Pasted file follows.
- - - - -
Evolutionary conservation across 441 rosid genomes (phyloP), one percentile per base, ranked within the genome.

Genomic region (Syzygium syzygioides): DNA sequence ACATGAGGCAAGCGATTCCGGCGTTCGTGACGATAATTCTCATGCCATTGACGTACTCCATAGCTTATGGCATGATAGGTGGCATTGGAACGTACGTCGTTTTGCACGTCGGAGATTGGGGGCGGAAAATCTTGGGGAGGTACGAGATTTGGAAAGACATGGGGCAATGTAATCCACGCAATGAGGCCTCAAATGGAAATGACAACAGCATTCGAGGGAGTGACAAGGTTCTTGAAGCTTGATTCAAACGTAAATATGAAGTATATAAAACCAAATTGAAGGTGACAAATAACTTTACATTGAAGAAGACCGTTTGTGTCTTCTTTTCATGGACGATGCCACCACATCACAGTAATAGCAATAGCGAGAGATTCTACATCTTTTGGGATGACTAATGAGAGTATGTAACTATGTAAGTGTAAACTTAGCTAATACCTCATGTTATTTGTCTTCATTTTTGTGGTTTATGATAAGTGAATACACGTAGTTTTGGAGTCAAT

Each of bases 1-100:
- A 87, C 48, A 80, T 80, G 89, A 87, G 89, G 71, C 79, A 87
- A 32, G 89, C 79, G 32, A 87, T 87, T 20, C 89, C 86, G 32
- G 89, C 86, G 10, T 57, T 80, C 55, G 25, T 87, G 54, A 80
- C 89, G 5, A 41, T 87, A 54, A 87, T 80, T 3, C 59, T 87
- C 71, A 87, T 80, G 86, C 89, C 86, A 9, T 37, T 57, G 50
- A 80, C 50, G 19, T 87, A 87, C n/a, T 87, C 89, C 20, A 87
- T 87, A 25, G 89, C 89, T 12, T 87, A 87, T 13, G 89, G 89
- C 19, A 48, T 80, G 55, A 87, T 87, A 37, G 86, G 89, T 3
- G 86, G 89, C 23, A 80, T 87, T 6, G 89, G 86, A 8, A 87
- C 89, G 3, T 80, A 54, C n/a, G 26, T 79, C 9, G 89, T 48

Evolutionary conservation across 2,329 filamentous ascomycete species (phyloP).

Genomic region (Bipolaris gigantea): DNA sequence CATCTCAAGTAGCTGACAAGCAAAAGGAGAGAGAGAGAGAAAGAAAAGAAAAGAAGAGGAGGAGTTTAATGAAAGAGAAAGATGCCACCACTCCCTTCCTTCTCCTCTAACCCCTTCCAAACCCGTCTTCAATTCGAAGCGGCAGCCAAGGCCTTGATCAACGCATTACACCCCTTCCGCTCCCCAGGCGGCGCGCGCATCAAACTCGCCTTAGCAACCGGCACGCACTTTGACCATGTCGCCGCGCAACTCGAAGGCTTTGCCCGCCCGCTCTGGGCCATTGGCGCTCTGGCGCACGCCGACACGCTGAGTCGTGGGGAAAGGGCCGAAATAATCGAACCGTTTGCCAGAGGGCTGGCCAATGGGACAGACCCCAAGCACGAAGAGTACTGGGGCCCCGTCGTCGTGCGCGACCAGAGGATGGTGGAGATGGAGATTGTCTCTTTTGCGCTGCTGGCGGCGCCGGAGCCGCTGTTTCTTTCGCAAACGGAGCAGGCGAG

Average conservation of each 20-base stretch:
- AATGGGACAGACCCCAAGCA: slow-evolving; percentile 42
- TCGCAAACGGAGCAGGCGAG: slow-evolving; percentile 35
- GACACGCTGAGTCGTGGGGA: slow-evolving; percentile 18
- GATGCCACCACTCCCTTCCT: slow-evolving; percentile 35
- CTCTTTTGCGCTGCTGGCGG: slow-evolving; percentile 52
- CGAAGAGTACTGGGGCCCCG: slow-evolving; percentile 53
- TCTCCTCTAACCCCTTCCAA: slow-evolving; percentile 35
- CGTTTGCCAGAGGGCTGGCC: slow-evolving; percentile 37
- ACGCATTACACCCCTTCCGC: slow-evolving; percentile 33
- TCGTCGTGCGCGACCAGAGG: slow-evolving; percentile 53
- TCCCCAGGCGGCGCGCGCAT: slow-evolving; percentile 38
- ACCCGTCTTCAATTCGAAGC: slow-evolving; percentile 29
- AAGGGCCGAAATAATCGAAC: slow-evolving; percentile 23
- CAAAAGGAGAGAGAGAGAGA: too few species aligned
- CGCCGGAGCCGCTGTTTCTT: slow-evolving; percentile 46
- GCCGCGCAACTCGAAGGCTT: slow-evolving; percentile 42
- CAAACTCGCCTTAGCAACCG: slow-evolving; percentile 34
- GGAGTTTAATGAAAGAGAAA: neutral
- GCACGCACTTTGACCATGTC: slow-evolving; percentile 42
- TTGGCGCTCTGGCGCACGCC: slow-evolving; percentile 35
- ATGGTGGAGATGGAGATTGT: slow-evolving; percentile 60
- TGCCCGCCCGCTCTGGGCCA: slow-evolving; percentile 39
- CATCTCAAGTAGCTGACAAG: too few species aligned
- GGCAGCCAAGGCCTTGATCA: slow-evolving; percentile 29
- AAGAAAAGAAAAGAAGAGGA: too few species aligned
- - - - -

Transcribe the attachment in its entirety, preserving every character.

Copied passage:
Evolutionary conservation across 441 rosid genomes (phyloP), one percentile per base, ranked within the genome.

Genomic region (Syzygium syzygioides): DNA sequence ACATGAGGCAAGCGATTCCGGCGTTCGTGACGATAATTCTCATGCCATTGACGTACTCCATAGCTTATGGCATGATAGGTGGCATTGGAACGTACGTCGTTTTGCACGTCGGAGATTGGGGGCGGAAAATCTTGGGGAGGTACGAGATTTGGAAAGACATGGGGCAATGTAATCCACGCAATGAGGCCTCAAATGGAAATGACAACAGCATTCGAGGGAGTGACAAGGTTCTTGAAGCTTGATTCAAACGTAAATATGAAGTATATAAAACCAAATTGAAGGTGACAAATAACTTTACATTGAAGAAGACCGTTTGTGTCTTCTTTTCATGGACGATGCCACCACATCACAGTAATAGCAATAGCGAGAGATTCTACATCTTTTGGGATGACTAATGAGAGTATGTAACTATGTAAGTGTAAACTTAGCTAATACCTCATGTTATTTGTCTTCATTTTTGTGGTTTATGATAAGTGAATACACGTAGTTTTGGAGTCAAT

Each of bases 1-100:
- A 87, C 48, A 80, T 80, G 89, A 87, G 89, G 71, C 79, A 87
- A 32, G 89, C 79, G 32, A 87, T 87, T 20, C 89, C 86, G 32
- G 89, C 86, G 10, T 57, T 80, C 55, G 25, T 87, G 54, A 80
- C 89, G 5, A 41, T 87, A 54, A 87, T 80, T 3, C 59, T 87
- C 71, A 87, T 80, G 86, C 89, C 86, A 9, T 37, T 57, G 50
- A 80, C 50, G 19, T 87, A 87, C n/a, T 87, C 89, C 20, A 87
- T 87, A 25, G 89, C 89, T 12, T 87, A 87, T 13, G 89, G 89
- C 19, A 48, T 80, G 55, A 87, T 87, A 37, G 86, G 89, T 3
- G 86, G 89, C 23, A 80, T 87, T 6, G 89, G 86, A 8, A 87
- C 89, G 3, T 80, A 54, C n/a, G 26, T 79, C 9, G 89, T 48

Evolutionary conservation across 2,329 filamentous ascomycete species (phyloP).

Genomic region (Bipolaris gigantea): DNA sequence CATCTCAAGTAGCTGACAAGCAAAAGGAGAGAGAGAGAGAAAGAAAAGAAAAGAAGAGGAGGAGTTTAATGAAAGAGAAAGATGCCACCACTCCCTTCCTTCTCCTCTAACCCCTTCCAAACCCGTCTTCAATTCGAAGCGGCAGCCAAGGCCTTGATCAACGCATTACACCCCTTCCGCTCCCCAGGCGGCGCGCGCATCAAACTCGCCTTAGCAACCGGCACGCACTTTGACCATGTCGCCGCGCAACTCGAAGGCTTTGCCCGCCCGCTCTGGGCCATTGGCGCTCTGGCGCACGCCGACACGCTGAGTCGTGGGGAAAGGGCCGAAATAATCGAACCGTTTGCCAGAGGGCTGGCCAATGGGACAGACCCCAAGCACGAAGAGTACTGGGGCCCCGTCGTCGTGCGCGACCAGAGGATGGTGGAGATGGAGATTGTCTCTTTTGCGCTGCTGGCGGCGCCGGAGCCGCTGTTTCTTTCGCAAACGGAGCAGGCGAG

Average conservation of each 20-base stretch:
- AATGGGACAGACCCCAAGCA: slow-evolving; percentile 42
- TCGCAAACGGAGCAGGCGAG: slow-evolving; percentile 35
- GACACGCTGAGTCGTGGGGA: slow-evolving; percentile 18
- GATGCCACCACTCCCTTCCT: slow-evolving; percentile 35
- CTCTTTTGCGCTGCTGGCGG: slow-evolving; percentile 52
- CGAAGAGTACTGGGGCCCCG: slow-evolving; percentile 53
- TCTCCTCTAACCCCTTCCAA: slow-evolving; percentile 35
- CGTTTGCCAGAGGGCTGGCC: slow-evolving; percentile 37
- ACGCATTACACCCCTTCCGC: slow-evolving; percentile 33
- TCGTCGTGCGCGACCAGAGG: slow-evolving; percentile 53
- TCCCCAGGCGGCGCGCGCAT: slow-evolving; percentile 38
- ACCCGTCTTCAATTCGAAGC: slow-evolving; percentile 29
- AAGGGCCGAAATAATCGAAC: slow-evolving; percentile 23
- CAAAAGGAGAGAGAGAGAGA: too few species aligned
- CGCCGGAGCCGCTGTTTCTT: slow-evolving; percentile 46
- GCCGCGCAACTCGAAGGCTT: slow-evolving; percentile 42
- CAAACTCGCCTTAGCAACCG: slow-evolving; percentile 34
- GGAGTTTAATGAAAGAGAAA: neutral
- GCACGCACTTTGACCATGTC: slow-evolving; percentile 42
- TTGGCGCTCTGGCGCACGCC: slow-evolving; percentile 35
- ATGGTGGAGATGGAGATTGT: slow-evolving; percentile 60
- TGCCCGCCCGCTCTGGGCCA: slow-evolving; percentile 39
- CATCTCAAGTAGCTGACAAG: too few species aligned
- GGCAGCCAAGGCCTTGATCA: slow-evolving; percentile 29
- AAGAAAAGAAAAGAAGAGGA: too few species aligned